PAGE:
My editor said that I only have 600 words here. I'll be brief. How to limit discussion of Semiospectacle, a "literary review" premised on verbal embellishment? Footnotes aside, this amply titled variety show performed Monday night at P.S.122 was the thesis of Columbia University curatorial studies graduate Mashinka Firunts and included 18 performers who tampered with text in a boudoir-style salon lit low with classic banker desk lamps sitting among the audience.

DANIEL SCOTT NELSON. PHOTO BY DON SPIRO


The show began with some curious questions from the Steno Pool, a group of individual performing artists who asked open-ended questions of the audience at a preceding reception. One charming Nicole Abahuni asked me to smell her wrist and then her neck, with the command of a secretary. She then queried as to what the scents reminded me of; these responses were diligently recorded on a pad. The time in between my response and her recording left for other questions: Why was she writing this down? Did I adequately describe the fragrance? What else did I smell? 

These interstitial moments informed many of the evening's performances.  In her "micro-lectures" and introductions Firunts alluded to the liminal spaces between comprehension and speaking while bombing the audience with her own neologisms, sometimes seconded by the brass and bass of the backup band, Grandpa Musselman & His Syncopators.

So what happens in this space between words?  It's filled with more words, according to artist Daniel Scott Snelson. In his piece, Testimony, Snelson was accompanied by heavily pixilated films of Mormon missionaries and other visual ephemera as he recited his combination of the two Mormon texts of revelation, Testimonies of Three and The Testimony of Eight Witnesses in the world's 12 most popular languages. The effect was one of a polyglot preacher running into starts and stops with a meditative, trance-like cadence, that merging into some new language worthy of Joseph Smith's surreal divinations.

Shonni Enelow took up translation from a similarly obsessive standpoint: a posthumous literary crush. From commanding positions at two lecterns, Enelow performed an abbreviated version of My Dinner With Bernard Frechtman, pleading her infatuation with Jean Genet's translator and marginal literary hero. Enelow built clever, cinematic fictions of her interaction with Frechtman and his former lover through real and imagined correspondence (and a sung Serge Gainsbourg interlude) charging translation with the not-so-easy task of rendering love as a welcome miscomprehension.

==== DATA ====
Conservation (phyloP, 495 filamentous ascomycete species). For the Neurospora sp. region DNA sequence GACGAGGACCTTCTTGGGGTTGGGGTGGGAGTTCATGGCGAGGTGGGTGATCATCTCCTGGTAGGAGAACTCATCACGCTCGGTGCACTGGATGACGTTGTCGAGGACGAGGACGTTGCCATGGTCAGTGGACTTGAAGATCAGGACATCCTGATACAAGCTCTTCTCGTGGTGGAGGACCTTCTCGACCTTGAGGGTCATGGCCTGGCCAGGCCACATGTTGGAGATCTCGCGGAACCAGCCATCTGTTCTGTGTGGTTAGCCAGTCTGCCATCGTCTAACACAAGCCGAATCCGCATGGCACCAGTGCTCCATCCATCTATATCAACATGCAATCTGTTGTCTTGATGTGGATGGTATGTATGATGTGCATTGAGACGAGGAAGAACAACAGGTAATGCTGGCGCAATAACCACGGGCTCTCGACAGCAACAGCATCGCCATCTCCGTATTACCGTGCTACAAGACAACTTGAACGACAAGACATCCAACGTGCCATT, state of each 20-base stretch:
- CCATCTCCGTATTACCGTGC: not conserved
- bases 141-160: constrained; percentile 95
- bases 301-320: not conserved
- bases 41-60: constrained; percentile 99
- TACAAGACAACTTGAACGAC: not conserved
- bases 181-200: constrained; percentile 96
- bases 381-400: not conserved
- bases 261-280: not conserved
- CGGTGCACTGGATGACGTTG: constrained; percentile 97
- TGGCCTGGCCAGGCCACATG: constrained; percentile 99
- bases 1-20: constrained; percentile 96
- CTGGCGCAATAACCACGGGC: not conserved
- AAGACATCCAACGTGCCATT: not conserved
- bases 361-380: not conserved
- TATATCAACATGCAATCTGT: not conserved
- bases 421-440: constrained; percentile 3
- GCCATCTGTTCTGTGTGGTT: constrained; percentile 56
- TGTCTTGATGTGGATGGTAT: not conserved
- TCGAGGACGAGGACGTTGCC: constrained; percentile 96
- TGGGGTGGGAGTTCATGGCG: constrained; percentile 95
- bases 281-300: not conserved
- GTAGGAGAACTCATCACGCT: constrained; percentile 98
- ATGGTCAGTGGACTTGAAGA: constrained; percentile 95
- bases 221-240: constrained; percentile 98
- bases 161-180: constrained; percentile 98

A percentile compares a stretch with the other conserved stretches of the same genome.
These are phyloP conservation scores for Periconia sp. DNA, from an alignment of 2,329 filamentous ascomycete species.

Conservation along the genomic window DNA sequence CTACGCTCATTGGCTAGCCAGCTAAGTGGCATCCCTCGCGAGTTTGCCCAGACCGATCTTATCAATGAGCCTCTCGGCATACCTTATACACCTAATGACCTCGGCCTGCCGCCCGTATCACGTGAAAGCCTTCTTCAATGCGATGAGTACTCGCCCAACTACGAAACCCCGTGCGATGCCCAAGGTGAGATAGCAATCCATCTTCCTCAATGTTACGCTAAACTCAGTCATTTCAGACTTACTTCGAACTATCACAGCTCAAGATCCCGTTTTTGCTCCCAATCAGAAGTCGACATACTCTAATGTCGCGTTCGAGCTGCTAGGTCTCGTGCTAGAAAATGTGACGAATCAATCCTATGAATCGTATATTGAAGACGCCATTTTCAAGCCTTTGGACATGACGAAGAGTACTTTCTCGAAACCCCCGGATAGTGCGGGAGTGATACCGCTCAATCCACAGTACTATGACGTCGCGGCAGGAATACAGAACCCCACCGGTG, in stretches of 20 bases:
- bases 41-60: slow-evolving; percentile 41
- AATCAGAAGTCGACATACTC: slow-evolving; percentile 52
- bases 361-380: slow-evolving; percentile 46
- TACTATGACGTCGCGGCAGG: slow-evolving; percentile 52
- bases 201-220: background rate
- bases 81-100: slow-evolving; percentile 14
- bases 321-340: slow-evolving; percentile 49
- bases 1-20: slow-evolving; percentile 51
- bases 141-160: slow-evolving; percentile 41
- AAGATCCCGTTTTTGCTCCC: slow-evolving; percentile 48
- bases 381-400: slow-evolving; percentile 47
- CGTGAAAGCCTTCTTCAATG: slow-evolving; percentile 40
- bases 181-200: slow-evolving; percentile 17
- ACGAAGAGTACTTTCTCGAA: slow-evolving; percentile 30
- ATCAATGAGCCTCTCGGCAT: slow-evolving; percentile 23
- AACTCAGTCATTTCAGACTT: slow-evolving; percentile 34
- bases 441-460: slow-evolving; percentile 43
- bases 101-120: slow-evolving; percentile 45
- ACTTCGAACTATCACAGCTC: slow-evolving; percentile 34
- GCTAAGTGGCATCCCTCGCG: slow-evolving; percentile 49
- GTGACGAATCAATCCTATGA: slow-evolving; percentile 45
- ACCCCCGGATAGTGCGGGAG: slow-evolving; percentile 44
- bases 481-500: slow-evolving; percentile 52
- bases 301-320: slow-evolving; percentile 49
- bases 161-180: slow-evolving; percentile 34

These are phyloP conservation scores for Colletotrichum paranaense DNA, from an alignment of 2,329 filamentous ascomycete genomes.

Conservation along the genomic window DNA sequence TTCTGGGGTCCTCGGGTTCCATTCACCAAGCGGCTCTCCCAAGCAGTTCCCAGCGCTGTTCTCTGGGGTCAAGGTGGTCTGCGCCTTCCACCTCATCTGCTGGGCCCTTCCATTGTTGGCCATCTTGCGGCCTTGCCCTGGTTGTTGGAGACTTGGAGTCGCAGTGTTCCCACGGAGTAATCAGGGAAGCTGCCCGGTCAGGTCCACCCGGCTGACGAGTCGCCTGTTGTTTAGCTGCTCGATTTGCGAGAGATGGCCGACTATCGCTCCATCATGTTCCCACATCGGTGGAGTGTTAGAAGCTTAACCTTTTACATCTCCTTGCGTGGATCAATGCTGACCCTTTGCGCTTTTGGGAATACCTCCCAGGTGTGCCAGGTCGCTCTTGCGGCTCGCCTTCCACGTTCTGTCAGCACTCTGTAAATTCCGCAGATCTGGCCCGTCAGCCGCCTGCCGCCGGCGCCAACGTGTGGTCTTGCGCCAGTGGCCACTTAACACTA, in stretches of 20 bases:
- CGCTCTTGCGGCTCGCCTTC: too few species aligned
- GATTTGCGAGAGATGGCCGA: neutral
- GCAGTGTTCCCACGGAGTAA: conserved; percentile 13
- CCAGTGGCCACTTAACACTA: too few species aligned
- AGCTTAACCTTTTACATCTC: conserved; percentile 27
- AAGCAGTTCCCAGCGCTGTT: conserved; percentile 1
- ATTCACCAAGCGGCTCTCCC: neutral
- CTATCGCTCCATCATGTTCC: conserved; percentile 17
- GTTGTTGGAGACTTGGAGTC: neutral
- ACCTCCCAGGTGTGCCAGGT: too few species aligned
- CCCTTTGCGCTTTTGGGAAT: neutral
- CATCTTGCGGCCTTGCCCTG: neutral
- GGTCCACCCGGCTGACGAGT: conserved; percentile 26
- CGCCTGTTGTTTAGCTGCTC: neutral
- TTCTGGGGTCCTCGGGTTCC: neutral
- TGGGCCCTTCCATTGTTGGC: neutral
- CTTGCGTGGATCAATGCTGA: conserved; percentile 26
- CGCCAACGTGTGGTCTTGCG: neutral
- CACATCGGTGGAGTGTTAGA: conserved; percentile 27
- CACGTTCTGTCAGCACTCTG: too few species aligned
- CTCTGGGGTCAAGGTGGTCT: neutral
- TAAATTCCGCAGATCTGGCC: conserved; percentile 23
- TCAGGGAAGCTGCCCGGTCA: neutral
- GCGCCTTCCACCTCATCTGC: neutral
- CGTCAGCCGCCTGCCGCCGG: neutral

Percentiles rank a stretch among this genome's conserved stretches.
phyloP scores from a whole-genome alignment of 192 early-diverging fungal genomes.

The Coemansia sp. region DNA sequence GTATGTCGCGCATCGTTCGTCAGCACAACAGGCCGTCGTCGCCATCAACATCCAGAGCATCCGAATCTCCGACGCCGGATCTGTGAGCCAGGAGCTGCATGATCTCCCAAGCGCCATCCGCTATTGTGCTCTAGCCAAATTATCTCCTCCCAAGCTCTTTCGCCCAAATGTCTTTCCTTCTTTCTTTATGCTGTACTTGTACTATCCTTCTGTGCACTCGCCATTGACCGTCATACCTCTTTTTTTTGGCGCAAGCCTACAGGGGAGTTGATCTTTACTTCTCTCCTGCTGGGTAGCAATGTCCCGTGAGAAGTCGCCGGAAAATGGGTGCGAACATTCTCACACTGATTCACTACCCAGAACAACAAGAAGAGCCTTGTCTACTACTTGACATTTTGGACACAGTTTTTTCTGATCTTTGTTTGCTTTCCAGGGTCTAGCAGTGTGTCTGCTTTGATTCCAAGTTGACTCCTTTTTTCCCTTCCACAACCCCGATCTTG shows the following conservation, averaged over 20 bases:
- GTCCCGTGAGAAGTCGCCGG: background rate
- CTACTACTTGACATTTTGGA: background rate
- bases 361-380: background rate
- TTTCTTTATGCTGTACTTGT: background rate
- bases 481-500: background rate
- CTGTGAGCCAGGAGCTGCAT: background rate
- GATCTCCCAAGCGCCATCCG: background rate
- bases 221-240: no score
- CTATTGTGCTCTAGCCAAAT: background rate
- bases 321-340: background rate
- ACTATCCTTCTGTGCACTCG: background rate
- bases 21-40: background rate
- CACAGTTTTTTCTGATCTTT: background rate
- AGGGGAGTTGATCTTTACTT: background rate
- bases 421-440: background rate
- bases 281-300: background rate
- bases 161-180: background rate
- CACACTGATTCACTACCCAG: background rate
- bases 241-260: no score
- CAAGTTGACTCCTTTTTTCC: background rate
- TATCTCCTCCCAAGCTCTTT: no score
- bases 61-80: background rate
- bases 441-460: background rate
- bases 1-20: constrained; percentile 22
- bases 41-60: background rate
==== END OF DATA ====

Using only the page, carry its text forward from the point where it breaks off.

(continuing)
Out from the Pine Barrens with a mustachioed flourish came Lord Whimsy, whose succinct baritone boomed a lesson in personal appearance, Chimes From A Tin Chrysalis, worthy of an encore at the Paul Stewart corporate retreat in Newport. In a strident speech peppered with idioms and forgotten turns of phrase that were splendidly tangled, Whimsy challenged the oft-recited mantra, "Be yourself" with overwrought diagrams and two live play-actors who personified the most uncouth and well-kept of the genus Homo.

At its best, Semiospectacle melted the boundary between pedantry and stand-up comedy without sacrificing a genuine love for words and their power to effect and affect. Certainly, Vaginal Davis was able to do both in Hippo Narcissus, with her short and potent readings of Theodore Adorno and Georges Bataille. It was more singing than reading, with Davis in drag, calling up issues in aesthetic dialectics through a tremorous operatic exorcism, using her body just as much as her voice to convey the frisson between, for example, the expressive parodic relationship of "coitus and crime." Davis' end to the evening was a fitting one, and reduced the heady and at times esoteric conversations that preceded her to the loaded gestures of a knowing wink and a sultry hip thrust.


ABOVE: VAGINAL DAVIS. PHOTO BY DON SPIRO